Note that primary jurisdiction over fishing in Canada lies with the federal government (see the federal Fisheries Act module), and typically the provinces are only involved in licensing both recreational and commercial fishing, as follows:(b) Provisions Relevant to Hunting, Trapping and Fishing Generally

The following are CDWA provisions governing hunting, trapping and fishing activities:
  • it is prohibited to "knowingly hinder a person who is lawfully carrying on" a hunting, fishing or trapping activity [CDWA 1.3, 1.4];

    For these purposes, 'hinder' means "in particular, preventing access by hunters, fishers or trappers to a hunting, fishing or trapping area to which they have lawful access, damaging a hunter’s tree stand or field blind, disturbing or frightening an animal or fish by human, animal or any other presence, a noise or an odour, or rendering ineffectual any bait, decoy, gear, trap or implement used to hunt, fish or trap that animal or fish".

  • it is prohibited to "disturb, destroy or damage a beaver dam or the eggs, nest or den of an animal" with the exceptions that licensed trappers may, "during the period and on the conditions determined by regulation of the Minister, damage a beaver dam to ascertain the presence of beavers or to set a trap" or "during the period and on the conditions determined by regulation of the Minister, open a muskrat den to set a trap"[CDWA 26.26.1];

    This provision may is excepted for a person holding a scientific, education or wildlife management license to that effect [CDWA 47].

  • it is prohibited to "pursue, mutilate or deliberately kill an animal with a vehicle, aircraft or motor-boat" [CDWA 27];

    This provision may is excepted for a person holding a scientific, education or wildlife management license to that effect [CDWA 47].

  • use of an object or animal to hunt or trap, other than those authorized by regulation, is prohibited [see the Regulations linked in (a) above] [CDWA 30];

    This provision may is excepted for a person holding a scientific, education or wildlife management license to that effect [CDWA 47].

  • hunting at night is generally prohibited, except "for hare or rabbit using snares, for northern leopard frog, green frog, bullfrog, or for raccoon with a hunting dog" [Hunting Regulations ('H Regs') 21].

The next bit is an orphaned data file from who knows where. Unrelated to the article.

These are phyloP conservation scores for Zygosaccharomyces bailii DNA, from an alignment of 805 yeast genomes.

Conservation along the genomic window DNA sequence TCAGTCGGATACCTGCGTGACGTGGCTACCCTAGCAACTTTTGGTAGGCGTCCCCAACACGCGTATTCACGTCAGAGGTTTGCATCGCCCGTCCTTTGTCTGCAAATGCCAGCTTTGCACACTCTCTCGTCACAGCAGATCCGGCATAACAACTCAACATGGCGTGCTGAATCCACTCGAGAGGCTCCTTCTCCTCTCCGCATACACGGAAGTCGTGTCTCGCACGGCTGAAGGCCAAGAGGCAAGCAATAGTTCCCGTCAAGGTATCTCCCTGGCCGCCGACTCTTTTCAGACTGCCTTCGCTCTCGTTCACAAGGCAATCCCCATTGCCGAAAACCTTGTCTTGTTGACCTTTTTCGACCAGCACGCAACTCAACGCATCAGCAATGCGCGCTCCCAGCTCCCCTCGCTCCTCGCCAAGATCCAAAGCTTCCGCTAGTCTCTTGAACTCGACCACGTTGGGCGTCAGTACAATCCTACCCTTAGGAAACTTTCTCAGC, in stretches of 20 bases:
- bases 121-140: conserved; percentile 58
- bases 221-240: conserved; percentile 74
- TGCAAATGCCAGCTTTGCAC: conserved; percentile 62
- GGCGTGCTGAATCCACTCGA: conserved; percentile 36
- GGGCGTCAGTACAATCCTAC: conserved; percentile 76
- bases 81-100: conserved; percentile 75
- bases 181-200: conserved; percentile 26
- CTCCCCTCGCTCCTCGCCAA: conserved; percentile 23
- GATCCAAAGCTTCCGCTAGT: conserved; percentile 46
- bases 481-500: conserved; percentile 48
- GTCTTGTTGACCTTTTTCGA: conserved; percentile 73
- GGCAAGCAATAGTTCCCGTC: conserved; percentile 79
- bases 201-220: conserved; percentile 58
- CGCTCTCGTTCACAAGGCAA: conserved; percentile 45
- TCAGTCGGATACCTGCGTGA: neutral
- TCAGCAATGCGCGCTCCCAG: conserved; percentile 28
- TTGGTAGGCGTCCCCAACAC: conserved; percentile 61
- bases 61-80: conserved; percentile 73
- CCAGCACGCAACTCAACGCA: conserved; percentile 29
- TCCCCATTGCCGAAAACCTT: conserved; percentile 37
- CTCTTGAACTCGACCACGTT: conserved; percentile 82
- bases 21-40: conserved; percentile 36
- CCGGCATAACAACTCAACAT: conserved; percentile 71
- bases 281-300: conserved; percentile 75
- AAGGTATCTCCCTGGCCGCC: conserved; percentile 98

Similarly, jacklighting is prohibited (hunting animals at night with the use of a light), except that "(a) person hunting raccoon with a hunting dog at night may use a light whose power source is a direct current of not more than 6 V" [H Regs 33]. Jacklighting big game is expressly prohibited [CDWA 30.1-30.2].

    For these and other purposes, 'night' is the period between one-half hour after sunset and one-half hour before sunrise. This provision may is excepted for a person holding a scientific, education or wildlife management license to that effect [CDWA 47].

  • hunting or disturbing big game "while it is in its yard ("winter habitat of big game other than black bear and polar bear"]" [CDWA 1,28];

    This provision may is excepted for a person holding a scientific, education or wildlife management license to that effect [CDWA 47].

  • use of 'set' weapons is prohibited (these are firearms or bows which are triggered automatically by the presence of an animal) [CDWA 31];

  • it is prohibited to "use poison, explosives, deleterious substances or electrical discharges to hunt or trap animals" [CDWA 32];

    This provision may is excepted for a person holding a scientific, education or wildlife management license to that effect [CDWA 47].

  • it is prohibited to hunt "while ... under the influence of an alcoholic beverage" [CDWA 33];

  • "(n)o person may operate a breeding pond or a fish-tank for baitfish unless he holds a licence issued for that purpose" [CDWA 48];

    For these purposes, a 'breeding pond' means a body of water used for breeding fish for non-commercial purposes with a view to restocking [CDWA 1].

  • transportation of live fish, or use of live fish for stocking purposes, requires a license - except where they are intended for commercial consumption [CDWA 49];

  • extracting "eggs from fish living in their natural environment for breeding or restocking purposes" requires a license [CDWA 50];

  • it is prohibited to "capture, kill or attempt to capture or kill any big game animal, except a bear, by the use of a device designed to restrain such an animal" [CDWA 60];

  • it is prohibited for an owner or custodian of a dog to "allow it to run at large in any place where big game is habitually found" [CDWA 61].
(c) Provisions Relevant to Trapping

The CDWA has two regulations that bear directly on trapping:Together, these two regulations address details such as licensing of professional trappers, permissible equipment and methods, trapping leases, species which may be trapped, open seasons and such.


4. Ownership and Possession

(a) General

Details regarding the keeping of animals in captivity, in various situations, are emodied in the Animals in Captivity Regulations ('AIC Regs'), which are explained below. The AIC Regs turn largely on the categorization of each individual species in accordance with it's Schedules, which are located at the end of the regulation.

While the CDWA has a specifically-titled Possession and Sale of an Animal Regulation ('PSA Regs'), it only applies to flesh and animal parts, not living animals.